How does our belief in race affect our most intimate relationships?
Produced by Ben Affleck and Matt Damon, this extraordinary one-woman show by Fanshen Cox DiGiovanni incorporates filmed images, photographs and animation to tell the story of how the notion of race came to be in the United States and how it affected her relationship with her father. To tell her story, DiGiovanni travels back in time to the first US census in 1790, to cities across the United States, and to West and East Africa, where both father and daughter spent time in search of their racial roots.
An award-winning actor, producer and educator, Cox DiGiovanni has been featured in the New York Times and on NPR as a spokesperson on using the arts to explore racial identity. She served as a Peace Corps Volunteer in Cape Verde, West Africa, and has designed curricula for and taught English as a Second Language to students from all over the world. She has been honored with the Peace Corps’ Franklin H. Williams Award and with Peace Corps Fellows and Hollywood Foreign Press Association scholarships. She holds a bachelor of arts in Spanish and education, a master of arts in TESOL (Teaching English to Speakers of Other Languages) and a master of fine arts in television, film and theater. DiGiovanni developed “One Drop of Love” as the thesis project for her Master of Fine Arts degree in film, television, and theater from California State University Los Angeles. DiGiovanni, who appeared in the Academy Award-winning film “Argo,” is also the co-creator, co-producer, and co-host of the award-winning weekly podcast Mixed Chicks Chat, and co-founder and co-producer of the Mixed Roots Film & Literary Festival.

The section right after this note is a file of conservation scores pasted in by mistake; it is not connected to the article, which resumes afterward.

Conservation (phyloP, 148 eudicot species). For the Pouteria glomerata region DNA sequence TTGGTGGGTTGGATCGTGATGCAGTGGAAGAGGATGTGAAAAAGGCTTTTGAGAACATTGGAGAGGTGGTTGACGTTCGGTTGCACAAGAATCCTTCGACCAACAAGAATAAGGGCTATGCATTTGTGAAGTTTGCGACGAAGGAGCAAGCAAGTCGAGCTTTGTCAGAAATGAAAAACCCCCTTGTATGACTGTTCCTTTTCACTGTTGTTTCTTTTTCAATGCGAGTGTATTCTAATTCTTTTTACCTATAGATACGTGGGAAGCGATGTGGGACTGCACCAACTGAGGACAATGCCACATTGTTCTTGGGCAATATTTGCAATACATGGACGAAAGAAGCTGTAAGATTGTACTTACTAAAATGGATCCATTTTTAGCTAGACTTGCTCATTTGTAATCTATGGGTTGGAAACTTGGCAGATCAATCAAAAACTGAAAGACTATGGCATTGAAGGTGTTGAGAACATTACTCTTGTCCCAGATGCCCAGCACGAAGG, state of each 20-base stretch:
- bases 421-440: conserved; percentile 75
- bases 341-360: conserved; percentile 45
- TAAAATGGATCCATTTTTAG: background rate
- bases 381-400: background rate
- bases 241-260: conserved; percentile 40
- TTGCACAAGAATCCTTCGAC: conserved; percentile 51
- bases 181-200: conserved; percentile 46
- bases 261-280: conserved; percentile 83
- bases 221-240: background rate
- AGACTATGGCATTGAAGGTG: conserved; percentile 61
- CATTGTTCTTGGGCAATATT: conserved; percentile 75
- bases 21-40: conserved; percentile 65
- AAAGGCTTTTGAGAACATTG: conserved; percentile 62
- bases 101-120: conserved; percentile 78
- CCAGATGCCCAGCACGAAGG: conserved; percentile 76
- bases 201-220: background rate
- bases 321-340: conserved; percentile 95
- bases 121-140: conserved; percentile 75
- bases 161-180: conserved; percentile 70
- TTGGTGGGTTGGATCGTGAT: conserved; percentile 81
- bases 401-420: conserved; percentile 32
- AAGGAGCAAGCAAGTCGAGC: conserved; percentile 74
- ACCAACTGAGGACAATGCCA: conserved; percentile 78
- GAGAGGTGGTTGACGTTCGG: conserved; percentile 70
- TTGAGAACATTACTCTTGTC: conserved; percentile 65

“There are many different kinds of conversations occurring in our community regarding identity,” says Carol Ross. “Not everything is black or white, literally and figuratively. What Fanshen Cox DiGiovanni brings to the table is a moving and insightful microscope to our belief that there is such a thing as race and how the assignment of identity plays out in destructive ways that impact each and every one of us. This is a critical component that often gets missed in our attempts to dismantle this social construct.”
Wednesday, April 15, at 7:00 p.m.
Amherst Regional Middle School Auditorium
Admission is free and open to the public